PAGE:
Hiking in nasty weather isn’t always optional when you need to get the miles in!
Photo by Ryan Linn
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Guthook's New Year's Hiking Goals

2019 is almost here! Have you made your New Year’s Resolutions yet? Or are you going to forget them within minutes of making them? Check out how Guthook manages his New Years Resolutions— maybe his obsession can help you with yours.

Ryan Linn       Inside Atlas Guides       12/28/2018
Ryan Linn
Inside Atlas Guides

Back when I was thru-hiking every few years, it was so easy to stay in shape for hiking. Whatever I was doing for work at the time, I could take one day a week to go on a twenty-mile hike and feel just fine. These days I spend too much time in the office, so I can’t take this kind of thing for granted. A few years ago I decided I needed a good way to keep myself motivated and stay in constant motion.


Being the nerd that I am, I needed a combination of tools to keep myself motivated. iOS had recently added HealthKit, which automatically counts your steps as you walk around with your phone. Pair that with some SMART goal setting and a spreadsheet, and I had a plan!

Screen shot of iOS Health app step counter
iOS’s Health app is a pretty simple way to track your steps, mileage, and so on.

SMART goals are something I learned about when I was a student at NOLS, and are fairly common in work environments as well. The idea is to create goals for yourself that are:

  • Specific
  • Measurable
  • Achievable
  • Relevant
  • Time Constrained

Rather than saying “I want to hike more next year”, which is vague and easily ignored, the SMART system encourages you to go into great detail. By being more specific, you can turn the accomplishment into a sort of competition with yourself.

To set up my annual goal, I started with the easy parts. The Time constraint was the calendar year, and the Measurement would be done with my Health app’s mileage measurement. I decided to use the mileage rather than step count because, even if it’s less accurate, it’s a more meaningful number for me. Finally, the Relevant criteria comes from the fact that my goal would involve walking, hiking, and backpacking. Staying in shape for hiking by getting myself out on the trail more often seems pretty relevant to me!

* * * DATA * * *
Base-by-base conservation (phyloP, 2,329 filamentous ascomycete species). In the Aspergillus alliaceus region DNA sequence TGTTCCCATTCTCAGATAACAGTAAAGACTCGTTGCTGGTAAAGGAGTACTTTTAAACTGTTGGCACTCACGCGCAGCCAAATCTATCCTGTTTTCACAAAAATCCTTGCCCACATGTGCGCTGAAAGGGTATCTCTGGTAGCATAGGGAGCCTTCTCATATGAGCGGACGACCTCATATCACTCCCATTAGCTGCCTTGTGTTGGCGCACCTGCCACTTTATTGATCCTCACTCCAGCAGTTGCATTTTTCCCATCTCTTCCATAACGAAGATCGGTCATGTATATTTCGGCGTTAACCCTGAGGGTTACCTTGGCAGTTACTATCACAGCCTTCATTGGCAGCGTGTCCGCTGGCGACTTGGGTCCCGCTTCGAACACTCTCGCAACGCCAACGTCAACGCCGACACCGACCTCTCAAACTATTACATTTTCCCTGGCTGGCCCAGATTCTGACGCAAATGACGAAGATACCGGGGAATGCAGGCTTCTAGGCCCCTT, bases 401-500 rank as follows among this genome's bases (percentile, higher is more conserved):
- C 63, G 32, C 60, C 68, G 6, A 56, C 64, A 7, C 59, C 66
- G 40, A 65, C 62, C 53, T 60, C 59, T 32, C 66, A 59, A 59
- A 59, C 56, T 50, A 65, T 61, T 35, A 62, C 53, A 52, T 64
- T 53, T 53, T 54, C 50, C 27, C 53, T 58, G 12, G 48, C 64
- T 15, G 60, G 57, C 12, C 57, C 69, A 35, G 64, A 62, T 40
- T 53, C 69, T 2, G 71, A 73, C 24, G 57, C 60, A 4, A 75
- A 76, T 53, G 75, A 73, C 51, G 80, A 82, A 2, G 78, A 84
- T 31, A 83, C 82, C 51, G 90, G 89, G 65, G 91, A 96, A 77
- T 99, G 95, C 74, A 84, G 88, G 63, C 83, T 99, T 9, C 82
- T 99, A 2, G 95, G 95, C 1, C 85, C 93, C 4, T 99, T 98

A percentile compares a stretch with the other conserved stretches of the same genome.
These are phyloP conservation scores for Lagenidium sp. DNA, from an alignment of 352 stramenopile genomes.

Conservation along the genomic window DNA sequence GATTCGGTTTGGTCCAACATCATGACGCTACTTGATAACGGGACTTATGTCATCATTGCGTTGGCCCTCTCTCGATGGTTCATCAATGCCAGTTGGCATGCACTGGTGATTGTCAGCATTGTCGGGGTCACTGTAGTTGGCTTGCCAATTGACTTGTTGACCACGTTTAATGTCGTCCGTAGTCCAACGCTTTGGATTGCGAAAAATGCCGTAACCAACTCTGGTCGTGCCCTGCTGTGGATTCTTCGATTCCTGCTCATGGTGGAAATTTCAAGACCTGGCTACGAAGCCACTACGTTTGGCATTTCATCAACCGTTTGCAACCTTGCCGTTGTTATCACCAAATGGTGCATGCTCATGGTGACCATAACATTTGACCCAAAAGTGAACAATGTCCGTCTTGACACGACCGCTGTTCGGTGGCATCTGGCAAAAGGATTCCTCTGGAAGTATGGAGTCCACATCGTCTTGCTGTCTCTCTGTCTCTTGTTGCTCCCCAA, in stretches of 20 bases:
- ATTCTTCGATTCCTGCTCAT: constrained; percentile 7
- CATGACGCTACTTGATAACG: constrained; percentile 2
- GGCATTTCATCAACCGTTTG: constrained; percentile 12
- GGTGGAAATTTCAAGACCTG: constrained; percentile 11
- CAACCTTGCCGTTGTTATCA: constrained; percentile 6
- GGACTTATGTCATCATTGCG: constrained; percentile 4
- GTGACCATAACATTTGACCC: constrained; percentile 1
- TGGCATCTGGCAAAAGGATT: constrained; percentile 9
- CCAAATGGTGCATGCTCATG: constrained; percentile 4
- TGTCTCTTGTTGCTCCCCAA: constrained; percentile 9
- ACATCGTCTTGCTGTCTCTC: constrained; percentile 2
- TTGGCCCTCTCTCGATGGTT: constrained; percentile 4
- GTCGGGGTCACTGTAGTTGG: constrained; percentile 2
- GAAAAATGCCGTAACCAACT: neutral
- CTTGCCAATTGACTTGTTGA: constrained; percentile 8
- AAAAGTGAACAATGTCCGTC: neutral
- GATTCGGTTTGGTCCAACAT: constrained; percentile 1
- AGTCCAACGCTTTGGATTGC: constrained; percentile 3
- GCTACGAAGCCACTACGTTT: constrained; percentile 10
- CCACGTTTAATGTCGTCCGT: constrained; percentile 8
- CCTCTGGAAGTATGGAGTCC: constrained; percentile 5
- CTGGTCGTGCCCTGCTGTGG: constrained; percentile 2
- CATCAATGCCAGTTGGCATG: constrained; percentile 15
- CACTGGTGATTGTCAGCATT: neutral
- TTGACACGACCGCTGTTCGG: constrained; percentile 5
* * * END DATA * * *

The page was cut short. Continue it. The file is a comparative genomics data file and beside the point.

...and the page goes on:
A hiker getting his shoes ready for a day on the trail
Getting ready for a day on the trail.

Next up was the fun part: what Specific goals do I set, and how do I decide if they’re Achievable? Since it’s hard to say what is achievable, I decided to err on the side of extreme specificity. That way I could modify my goals for the following year based on the current year’s performance. For example, here are my 2018 goals:

  1. Walk, hike, or run a total of 2018 miles.
  2. Spend 40 nights out on overnight hiking trips.
  3. Hike a total of 80 days. (in this case, a day of hiking must be at least 4 hours, so I could spend a night out on a hiking trip without counting either day as hiking).
  4. Hike a minimum of 4 days per month.

That may sound unachievable to you, but it sounded right to me at the end of 2017. The idea was to be very difficult, but possible. Turns out, I failed at all those goals for 2018, but that will help me set new goals for 2019.

To measure my progress, I set up a pretty detailed spreadsheet. If you’ve read any of my previous posts, you’ll know I love a good (and frivolous) spreadsheet. Keeping track of progress as I went along helped keep me motivated, and gave me some daily or monthly mini-goals to add on. As I write this post (about a week before year’s end), it’s obvious that I won’t hit my overall goal, but it did serve its purpose of keeping me in hiking shape. Maybe next year I’ll be able to tailor my goal to something a little more reasonable.

You can get a copy of the spreadsheet here. Feel free to either use it as is for your own goals, or modify it for your own crazy goals. If you’re using it as is, the only fields you need to enter text into are the highlighted ones. Dates and averages are all taken care of. Good luck sticking with your 2019 goals. Let’s compare notes in a year!

Screen shot of a spreadsheet with daily mileage
The main part of the spreadsheet keeps track of daily accomplishments.
Screen Shot of daily mileage goals spreadsheet
And a monthly overview shows what’s been done so far this year.

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A trail winds through a beautiful field.
About the Author
A man wearing a backpack and carrying trekking poles stands on top of a rock cliff with a view behind him.

Ryan Linn

Ryan is also known as “Guthook”, which is where our apps get their name. Already an avid hiker, he hiked the Appalachian Trail, New England Trail, and Pacific Crest Trail before joining forces with Paul to create the Guthook Guides apps. Ryan handles iOS development for our apps from his office in Maine, and usually runs away to the forests and mountains throughout New England. He also volunteers with the Maine Appalachian Trail Club and the Natural Resources Council of Maine. Baxter State Park in Maine is his happy place.